• Amount of sunscreen used and SPF level
  • cloud cover
  • shade vs direct sun exposure
  • smog
  • amount of pigment in skin
  • time of day of sun exposure
  • season and latitude
  • Glass (UVB radiation does not penetrate glass)
  • Some medications, such as Corticosteroids (such as Prednisone), weight loss drugs (including Xenical and Alli) and cholesterol lowering drugs (such as Questran, LoCholest and Prevalite)

According to the Vitamin D Council, a nonprofit organization promoting research and education about Vitamin D, it is important to determine if your Vitamin D levels are sufficient to promote health and healing.  The only way to determine your level is to have your blood level of one form of Vitamin D, 25(OH)D or Cholecalciferol, checked.  This test can be ordered by your physician and blood drawn in a lab.  You can also order a home test that uses a heel or finger stick and discuss the results with your physician or health consultant.  Based on the results, you can then determine if you need additional supplementation of Vitamin D.

While Vitamin D has long been known as The Sunshine Vitamin, it is only in recent years that it’s true function in the body has been discovered.  Taking charge of your health by knowing your Vitamin D levels and supporting your body with proper amounts is key to maintaining your good health.

Could a simple intestinal organism be making you sick?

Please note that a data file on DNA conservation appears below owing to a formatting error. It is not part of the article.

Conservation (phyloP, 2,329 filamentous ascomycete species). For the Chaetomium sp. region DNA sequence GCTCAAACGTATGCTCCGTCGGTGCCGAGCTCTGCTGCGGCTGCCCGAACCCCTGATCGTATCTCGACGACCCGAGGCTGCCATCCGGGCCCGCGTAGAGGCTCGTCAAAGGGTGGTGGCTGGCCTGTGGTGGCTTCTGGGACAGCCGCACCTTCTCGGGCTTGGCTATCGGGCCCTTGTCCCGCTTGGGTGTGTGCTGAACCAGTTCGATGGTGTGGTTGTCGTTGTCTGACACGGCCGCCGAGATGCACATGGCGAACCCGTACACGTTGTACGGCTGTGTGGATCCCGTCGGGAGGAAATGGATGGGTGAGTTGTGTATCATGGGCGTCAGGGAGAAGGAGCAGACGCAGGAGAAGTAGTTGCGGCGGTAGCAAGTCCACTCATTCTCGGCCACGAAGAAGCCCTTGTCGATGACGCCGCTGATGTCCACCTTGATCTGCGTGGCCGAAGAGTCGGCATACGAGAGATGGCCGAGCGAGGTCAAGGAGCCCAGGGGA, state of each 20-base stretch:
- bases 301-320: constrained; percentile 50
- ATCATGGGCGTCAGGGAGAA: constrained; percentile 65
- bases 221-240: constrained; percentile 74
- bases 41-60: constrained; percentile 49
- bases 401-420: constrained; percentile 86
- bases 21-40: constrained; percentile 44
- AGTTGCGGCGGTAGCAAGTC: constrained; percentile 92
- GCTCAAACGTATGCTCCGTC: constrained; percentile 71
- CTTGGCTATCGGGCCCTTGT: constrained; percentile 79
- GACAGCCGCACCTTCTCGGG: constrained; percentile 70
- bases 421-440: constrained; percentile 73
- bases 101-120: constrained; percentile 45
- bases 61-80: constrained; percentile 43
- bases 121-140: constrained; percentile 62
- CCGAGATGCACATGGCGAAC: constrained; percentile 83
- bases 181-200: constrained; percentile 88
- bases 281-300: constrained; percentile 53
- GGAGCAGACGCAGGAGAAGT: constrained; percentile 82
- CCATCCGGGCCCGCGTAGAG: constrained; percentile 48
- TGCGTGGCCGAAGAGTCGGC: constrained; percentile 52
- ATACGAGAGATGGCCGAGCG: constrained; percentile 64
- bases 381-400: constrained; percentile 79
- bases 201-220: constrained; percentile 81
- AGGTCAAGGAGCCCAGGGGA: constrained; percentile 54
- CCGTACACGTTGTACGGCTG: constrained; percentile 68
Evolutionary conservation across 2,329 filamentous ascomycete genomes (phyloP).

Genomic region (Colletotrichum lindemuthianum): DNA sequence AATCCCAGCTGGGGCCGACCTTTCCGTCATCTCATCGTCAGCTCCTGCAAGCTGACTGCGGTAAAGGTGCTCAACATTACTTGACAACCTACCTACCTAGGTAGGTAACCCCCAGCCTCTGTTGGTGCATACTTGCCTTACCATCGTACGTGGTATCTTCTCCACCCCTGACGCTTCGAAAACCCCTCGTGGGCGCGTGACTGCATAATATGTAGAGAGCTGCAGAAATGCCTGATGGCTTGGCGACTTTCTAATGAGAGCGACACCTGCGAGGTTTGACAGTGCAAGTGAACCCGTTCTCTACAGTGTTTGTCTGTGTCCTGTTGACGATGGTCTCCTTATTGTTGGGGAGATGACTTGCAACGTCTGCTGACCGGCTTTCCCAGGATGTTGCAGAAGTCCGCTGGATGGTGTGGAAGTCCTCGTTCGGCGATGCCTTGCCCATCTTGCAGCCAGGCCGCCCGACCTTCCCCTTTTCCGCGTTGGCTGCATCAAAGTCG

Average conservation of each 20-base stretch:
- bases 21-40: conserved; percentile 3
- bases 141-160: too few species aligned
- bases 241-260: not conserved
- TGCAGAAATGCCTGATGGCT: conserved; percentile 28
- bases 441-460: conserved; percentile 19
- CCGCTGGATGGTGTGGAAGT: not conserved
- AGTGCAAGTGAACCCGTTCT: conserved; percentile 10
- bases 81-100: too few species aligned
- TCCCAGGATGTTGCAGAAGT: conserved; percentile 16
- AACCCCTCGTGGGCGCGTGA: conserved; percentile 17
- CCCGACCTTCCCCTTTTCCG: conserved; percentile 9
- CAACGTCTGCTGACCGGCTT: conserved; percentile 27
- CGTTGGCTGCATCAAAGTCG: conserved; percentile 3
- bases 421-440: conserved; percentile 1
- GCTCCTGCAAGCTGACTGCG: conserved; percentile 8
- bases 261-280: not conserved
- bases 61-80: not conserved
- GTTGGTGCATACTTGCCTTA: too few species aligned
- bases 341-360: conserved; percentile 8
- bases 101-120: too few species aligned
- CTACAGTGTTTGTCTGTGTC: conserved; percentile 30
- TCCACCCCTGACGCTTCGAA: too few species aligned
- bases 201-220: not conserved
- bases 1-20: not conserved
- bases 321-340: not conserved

July 6, 2009

What is “Candida” and how do I know if I have it?

Disruption of healthy ratios of bacteria and fungus in the intestine, often known as Candida by the alternative health community, is attributed to a wide variety of symptoms, including fatigue, bloating, muscle pain, allergies and weight gain.  Understanding what Candida is and how it affects the body can allow for changes, often easy and simple, that significantly improve health.

Candida Albicans, and other strains of Candida, are yeast fungus micro-organisms that commonly live in the intestinal tract of every human. Candida Albicans lives happily in a community of yeast fungus, bacteria and other organisms. Over time, these organisms have created a balanced community that help support our digestion. The normal ratio of bacteria to yeast is about 10:1. However, it is possible to upset this balance, leading the organism community to become ineffective in maintaining health bowel function.

Disruption of healthy ratios of bacteria and fungus can be caused by a variety of factors. When the ratio is disturbed, any of the organisms could multiply to a large community, preventing other organisms from multiplying and doing their intended jobs. The most commonly recognized “overgrowth” is usually Candida Albicans. Many alternative health practitioners focus on Candida Albicans overgrowth as a cause of many diseases and conditions, and have created the term “Candida” to mean an overgrowth of Candida Albicans.